Part of the “Make Sleep a Priority” Series
(March 6, 2018) — The arrival of Daylight Savings Time may feel like spring is finally starting, but it has a downside. Setting your clock forward—and losing one hour—isn’t just inconvenient. It can impact your sleep, and therefore your health.
According to Dr. Anuj Chandra, medical director of the Advanced Center for Sleep Disorders, research shows that the spring time change can cause:
- Increased driving accidents
- Increased workplace accidents
- Lower school performance
- A small increase in heart attacks
We tend to just say ‘Oh, I can handle it,’ but losing sleep like this is not something to be taken lightly,” said Dr. Chandra. “Problems from the time change come from disrupting your sleep-wake cycle, more than from gaining or losing an hour.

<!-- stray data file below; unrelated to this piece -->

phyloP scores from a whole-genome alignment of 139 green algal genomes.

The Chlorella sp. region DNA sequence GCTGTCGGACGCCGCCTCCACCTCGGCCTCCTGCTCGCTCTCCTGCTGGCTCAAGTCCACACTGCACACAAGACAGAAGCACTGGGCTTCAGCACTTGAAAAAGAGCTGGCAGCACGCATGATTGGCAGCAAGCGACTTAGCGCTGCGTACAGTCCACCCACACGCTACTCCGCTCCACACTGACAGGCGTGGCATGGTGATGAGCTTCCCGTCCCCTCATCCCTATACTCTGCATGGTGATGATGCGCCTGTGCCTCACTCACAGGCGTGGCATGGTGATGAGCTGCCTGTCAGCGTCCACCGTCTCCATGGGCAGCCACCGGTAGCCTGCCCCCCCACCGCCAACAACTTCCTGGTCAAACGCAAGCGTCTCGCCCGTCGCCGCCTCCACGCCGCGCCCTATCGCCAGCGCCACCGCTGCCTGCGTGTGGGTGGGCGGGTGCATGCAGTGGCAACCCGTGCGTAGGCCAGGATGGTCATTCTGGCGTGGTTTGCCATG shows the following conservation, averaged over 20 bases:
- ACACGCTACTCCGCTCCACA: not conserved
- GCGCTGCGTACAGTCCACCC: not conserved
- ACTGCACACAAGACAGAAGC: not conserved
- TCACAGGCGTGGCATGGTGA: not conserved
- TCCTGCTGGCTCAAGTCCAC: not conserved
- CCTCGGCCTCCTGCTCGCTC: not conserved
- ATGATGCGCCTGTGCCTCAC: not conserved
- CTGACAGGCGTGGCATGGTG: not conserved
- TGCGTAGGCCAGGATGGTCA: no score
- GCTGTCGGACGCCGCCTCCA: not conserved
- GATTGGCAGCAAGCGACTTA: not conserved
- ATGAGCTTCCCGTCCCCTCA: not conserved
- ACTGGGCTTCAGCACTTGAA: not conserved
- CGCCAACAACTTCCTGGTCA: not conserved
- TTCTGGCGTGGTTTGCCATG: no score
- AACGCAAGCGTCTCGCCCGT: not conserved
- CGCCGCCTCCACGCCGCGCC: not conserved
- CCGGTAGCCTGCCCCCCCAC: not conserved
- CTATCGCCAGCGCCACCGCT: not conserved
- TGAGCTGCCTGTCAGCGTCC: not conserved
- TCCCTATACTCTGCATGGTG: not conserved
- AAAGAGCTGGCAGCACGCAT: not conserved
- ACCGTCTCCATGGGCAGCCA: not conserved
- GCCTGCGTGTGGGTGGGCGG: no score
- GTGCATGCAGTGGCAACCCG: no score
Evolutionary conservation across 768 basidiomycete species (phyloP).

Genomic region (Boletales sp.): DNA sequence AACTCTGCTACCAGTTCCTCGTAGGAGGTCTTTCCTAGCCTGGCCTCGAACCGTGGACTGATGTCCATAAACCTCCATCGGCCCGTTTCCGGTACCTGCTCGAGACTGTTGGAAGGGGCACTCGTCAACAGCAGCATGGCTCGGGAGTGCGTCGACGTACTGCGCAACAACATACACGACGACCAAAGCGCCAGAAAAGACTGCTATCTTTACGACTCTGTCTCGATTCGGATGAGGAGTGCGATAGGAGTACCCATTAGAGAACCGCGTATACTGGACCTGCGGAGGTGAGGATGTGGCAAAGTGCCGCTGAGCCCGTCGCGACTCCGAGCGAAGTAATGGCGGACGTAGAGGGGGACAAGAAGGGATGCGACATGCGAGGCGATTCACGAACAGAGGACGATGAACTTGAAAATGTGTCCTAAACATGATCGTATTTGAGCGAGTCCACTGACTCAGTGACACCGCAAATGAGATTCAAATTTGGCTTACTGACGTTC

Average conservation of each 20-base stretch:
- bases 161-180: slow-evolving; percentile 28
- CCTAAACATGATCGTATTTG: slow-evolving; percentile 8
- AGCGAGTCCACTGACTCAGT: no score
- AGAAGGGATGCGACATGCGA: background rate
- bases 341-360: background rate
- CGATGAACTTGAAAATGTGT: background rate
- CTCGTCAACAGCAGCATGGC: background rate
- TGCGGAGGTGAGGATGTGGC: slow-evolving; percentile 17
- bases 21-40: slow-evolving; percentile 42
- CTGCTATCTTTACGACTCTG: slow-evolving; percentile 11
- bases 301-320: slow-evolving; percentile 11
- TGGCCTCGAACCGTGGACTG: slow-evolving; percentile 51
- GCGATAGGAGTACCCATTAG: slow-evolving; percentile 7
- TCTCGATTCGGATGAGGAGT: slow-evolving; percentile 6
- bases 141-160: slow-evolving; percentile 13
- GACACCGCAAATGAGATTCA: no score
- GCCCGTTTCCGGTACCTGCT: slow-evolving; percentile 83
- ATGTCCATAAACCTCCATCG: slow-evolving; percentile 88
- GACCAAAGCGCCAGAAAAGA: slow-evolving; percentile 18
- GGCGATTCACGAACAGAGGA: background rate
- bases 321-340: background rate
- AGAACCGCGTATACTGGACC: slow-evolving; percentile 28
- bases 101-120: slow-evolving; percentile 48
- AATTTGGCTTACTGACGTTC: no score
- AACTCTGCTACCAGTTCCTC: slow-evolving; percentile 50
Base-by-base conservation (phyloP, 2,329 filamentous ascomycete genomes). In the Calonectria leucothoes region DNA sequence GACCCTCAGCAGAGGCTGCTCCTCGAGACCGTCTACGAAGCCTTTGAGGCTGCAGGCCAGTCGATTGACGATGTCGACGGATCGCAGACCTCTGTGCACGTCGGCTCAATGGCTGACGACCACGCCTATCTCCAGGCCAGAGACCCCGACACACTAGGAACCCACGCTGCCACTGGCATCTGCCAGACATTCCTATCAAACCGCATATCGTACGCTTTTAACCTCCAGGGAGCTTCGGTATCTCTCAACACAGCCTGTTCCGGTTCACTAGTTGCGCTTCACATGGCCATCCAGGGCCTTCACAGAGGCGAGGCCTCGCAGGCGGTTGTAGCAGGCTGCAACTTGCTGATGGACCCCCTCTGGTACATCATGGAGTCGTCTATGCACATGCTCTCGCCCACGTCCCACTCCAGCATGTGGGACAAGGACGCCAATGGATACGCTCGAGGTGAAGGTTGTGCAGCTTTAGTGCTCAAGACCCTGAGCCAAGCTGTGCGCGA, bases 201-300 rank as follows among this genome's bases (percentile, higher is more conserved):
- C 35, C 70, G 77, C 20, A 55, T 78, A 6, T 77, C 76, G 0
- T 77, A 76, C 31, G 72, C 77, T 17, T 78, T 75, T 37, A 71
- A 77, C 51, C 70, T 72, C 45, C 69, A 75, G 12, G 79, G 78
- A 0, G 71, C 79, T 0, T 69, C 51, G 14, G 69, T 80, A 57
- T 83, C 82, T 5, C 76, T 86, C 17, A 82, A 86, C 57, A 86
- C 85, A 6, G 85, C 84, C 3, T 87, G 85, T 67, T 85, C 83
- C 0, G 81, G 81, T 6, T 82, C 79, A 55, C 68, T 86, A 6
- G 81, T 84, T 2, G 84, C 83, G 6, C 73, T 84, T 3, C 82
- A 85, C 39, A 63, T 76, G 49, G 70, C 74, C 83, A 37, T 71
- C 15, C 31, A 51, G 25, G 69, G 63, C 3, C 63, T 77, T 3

Sleep problems related to the time change can last up to a week. Everyone has trouble adjusting, but particularly people who normally sleep less and wake up early, according to Dr. Chandra.
Here’s how you can prepare for and adjust to the change:
- The week before the time changes, go to bed 15 minutes early, if you can, especially on the night of the change.
- The morning the clocks change, sleep in for an extra half hour if possible. Go out into the sunlight that morning as soon as you can. It will help reset your body’s clock.
- The week after the time change, get regular exercise and go to bed and wake up on a schedule. It can take up to a week to get used to, so be patient.
This article is part of “Make Sleep a Priority,” Dr. Anuj Chandra’s education program to encourage healthy sleep. For other articles, visit SleepForHealth.org. Or follow the Advanced Center for Sleep Disorders on Facebook or Twitter (@AdvancedSleep).